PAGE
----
This post is inspired by one of the really cool young female entrepreneurs that I met this fall through the INC 500
Conference and the Extreme Entrepreneurship Tour–the one and only Morgan First! In addition to doing pr and social media consulting, Morgan is the founder of MAP Boston and the marketing and community director at The Second Glass.
Needless to say, Morgan has just a few things on her plate so how to tie things up before she jets off to Asia for the next couple of weeks has been a hot topic. So…
Q: How do you wrap up for the holidays?
A: Under estimate how much you can complete. Over estimate how much time you will need to complete it.
One of the downfalls of being an incredibly positive person is that I always want to plan for the best case scenario when it comes to how much I can get done in a day, especially right before time off. But as I’ve discovered–more than once or twice–it’s better to be a bit of a pessimist when it comes to wrapping up for the holidays or any time out of the office.
Here are some tips to help with the process:
-Plan to get nothing accomplished your last day in the office–i.e. use this day for all of the things you meant to get done earlier, but didn’t.
-If you are leaving on a long trip or have a big backlog, I would even recommend planning on “getting nothing done” for the last week before you leave the office. This will allow you to actually get everything done on time.
-A couple of weeks out, write a list of the most urgent projects that you have to complete before you leave. Focus on those and reschedule everything else until after you get back. If necessary, send an e-mail to other people on the project that sounds something like this:
Hi “Name of Really Cool Colleague”!
I am heading out of the office for the holidays on December 23, and I won’t be back until January 5. I wanted to let you know that I have not forgotten about “Important But Not Urgent Project” and will be in touch with you about it by January 8.
I hope you have a refreshing holiday with your family and friends!
“Really Cool Person With Boundaries and Time Management Skills”
-A few pointers on this note: Don’t offer your mobile phone number. Don’t say you will try to work on anything between opening presents. And don’t promise anything the first day or two you are back. If it’s not urgent, it can wait. But DO make a note to follow up when you said you would.
-Set up out of office e-mail and voicemail and then keep your promises to yourself and others to not check e-mail and not respond to voicemail until you’re back from vacation. Once again, it can wait, and looking at your inbox will unnecessarily raise your blood pressure. (There’s already enough sodium in holiday food to perform that task!)
-I sometimes start my out of office messages a day or so before I leave the office to start warning people that I won’t be available. And I leave up my out-of-office message through the first day I am back. (For example, if I started back to work on December 29, I would leave the out of office going all day on December 29.) This gives you a little bit of a buffer in case it takes you a while to dig through your inbox. It’s all about managing expectations.
-Make your goal to be simply catching up on your first day back in the office. Plan on spending the whole day answering e-mail, returning phone calls, going through mail, and organizing your projects list. I know this sounds boring, but realistically this needs to happen to get your life back in order. If you ignore this advice and schedule meetings or projects the first day you are back, you will probably be frazzled for the next couple of weeks.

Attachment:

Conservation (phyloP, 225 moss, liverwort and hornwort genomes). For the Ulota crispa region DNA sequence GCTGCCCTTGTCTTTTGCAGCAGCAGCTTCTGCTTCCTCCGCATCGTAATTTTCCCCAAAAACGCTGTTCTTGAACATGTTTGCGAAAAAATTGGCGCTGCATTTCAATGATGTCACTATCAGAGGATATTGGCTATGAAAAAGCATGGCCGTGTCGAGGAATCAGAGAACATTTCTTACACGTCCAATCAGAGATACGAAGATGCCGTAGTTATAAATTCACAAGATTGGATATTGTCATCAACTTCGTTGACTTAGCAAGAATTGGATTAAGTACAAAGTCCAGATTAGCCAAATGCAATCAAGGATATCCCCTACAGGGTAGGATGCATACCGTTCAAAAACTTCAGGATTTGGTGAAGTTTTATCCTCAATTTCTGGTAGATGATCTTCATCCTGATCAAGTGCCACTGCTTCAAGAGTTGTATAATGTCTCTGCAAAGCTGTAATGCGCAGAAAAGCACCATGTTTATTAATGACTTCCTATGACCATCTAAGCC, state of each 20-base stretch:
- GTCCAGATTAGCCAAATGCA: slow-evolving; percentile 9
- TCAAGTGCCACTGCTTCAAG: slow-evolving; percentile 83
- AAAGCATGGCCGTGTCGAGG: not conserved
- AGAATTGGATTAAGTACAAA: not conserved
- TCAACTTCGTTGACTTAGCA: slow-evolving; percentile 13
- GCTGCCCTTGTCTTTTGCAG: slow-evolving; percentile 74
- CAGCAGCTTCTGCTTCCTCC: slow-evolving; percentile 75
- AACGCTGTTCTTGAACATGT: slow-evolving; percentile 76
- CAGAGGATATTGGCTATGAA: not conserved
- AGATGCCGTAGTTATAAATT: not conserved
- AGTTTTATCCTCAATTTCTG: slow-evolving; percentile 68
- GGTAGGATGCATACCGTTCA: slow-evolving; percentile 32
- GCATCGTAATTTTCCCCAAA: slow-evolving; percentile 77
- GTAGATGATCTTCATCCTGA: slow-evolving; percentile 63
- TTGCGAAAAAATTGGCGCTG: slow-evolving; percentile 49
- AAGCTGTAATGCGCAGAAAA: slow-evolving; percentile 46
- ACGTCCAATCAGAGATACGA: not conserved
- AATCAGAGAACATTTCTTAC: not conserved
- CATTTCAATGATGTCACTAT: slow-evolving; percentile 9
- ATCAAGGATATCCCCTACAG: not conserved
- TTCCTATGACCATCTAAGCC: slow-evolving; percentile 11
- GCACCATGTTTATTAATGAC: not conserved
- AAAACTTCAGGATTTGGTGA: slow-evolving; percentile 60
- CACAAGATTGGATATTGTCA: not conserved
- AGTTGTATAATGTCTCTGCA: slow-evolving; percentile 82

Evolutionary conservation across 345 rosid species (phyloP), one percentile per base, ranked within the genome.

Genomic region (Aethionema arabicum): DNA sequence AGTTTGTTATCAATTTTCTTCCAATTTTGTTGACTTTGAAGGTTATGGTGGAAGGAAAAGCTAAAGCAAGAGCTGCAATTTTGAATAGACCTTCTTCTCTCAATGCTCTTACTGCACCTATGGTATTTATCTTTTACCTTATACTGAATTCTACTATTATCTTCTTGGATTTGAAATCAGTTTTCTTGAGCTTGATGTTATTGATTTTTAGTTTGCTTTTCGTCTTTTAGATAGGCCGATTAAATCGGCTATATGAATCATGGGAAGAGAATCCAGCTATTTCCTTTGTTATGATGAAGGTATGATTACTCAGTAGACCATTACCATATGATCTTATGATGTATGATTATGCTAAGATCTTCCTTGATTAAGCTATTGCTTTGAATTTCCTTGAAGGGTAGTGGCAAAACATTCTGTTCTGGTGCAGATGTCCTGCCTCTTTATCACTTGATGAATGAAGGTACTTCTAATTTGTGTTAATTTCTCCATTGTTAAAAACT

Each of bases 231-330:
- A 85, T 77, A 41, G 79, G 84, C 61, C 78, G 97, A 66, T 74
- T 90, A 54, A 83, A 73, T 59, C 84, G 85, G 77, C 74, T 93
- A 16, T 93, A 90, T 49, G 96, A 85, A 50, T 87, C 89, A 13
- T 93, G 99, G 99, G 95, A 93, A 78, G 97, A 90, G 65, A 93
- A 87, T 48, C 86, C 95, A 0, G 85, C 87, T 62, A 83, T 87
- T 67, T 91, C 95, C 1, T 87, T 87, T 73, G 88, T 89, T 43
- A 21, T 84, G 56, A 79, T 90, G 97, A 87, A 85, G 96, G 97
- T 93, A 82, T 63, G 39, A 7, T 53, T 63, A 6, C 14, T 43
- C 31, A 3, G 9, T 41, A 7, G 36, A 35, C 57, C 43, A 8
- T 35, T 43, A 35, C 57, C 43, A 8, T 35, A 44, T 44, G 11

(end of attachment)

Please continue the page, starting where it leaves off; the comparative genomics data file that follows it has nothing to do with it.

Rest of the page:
-Meeting with people is so much fun but very time consuming and usually not urgent–besides there are plenty of parties this time of year to get in your socializing. I recommend scheduling little to no meetings your last week in the office. This saves everyone’s time. Here’s how to frame this proposition in a way that sounds professional and caring. Just say, “I think it’s best that we meet after the first of the year so that all of the information is fresh in our minds, all of the key players are here, and we can immediately take action. Does that sound reasonable?” To most people, it will, and you’ll be off the hook until you get back.
-If you will need someone to cover for you while you are gone, ask them about taking over specific responsibilites at least a week or two in advance. If you’re asking them to do something unfamiliar, write up detailed instructions and then talk through them at least a couple of days before you leave. Best case scenario is that they start doing these tasks before you split for vacation. This will give them the opportunity to ask you questions when they come across road blocks, give you extra time to wrap up, and lessen the possibility of urgent phone calls while you’re eating green bean casserole.
-If you’re planning on taking a trip, walk through the process in your head from start to finish to make sure that you’ll have everything you need. For example:
I will get up at 5 a.m. and need to leave the house by 6 a.m. (What this means–need to have everything packed the night before, clothes set out for the morning, and coffee pot on a timer.)
My friend will drive me to the train station (What this means–need to look at the train schedule, confirm train fare and make sure I have enough cash. Then I need to talk with my friend and confirm pick up time and directions.)
Continue this process through going to the airport, arriving at your destination and so on. Imagine yourself walking through the day and write down everything you will need and need to know to have it be stress free.
Well, I need to wrap up for the holidays so I’m wrapping up this blog post! But if you have any excellent time strategies on getting ready to leave for the holidays, please post your comments.
Have a brilliant day!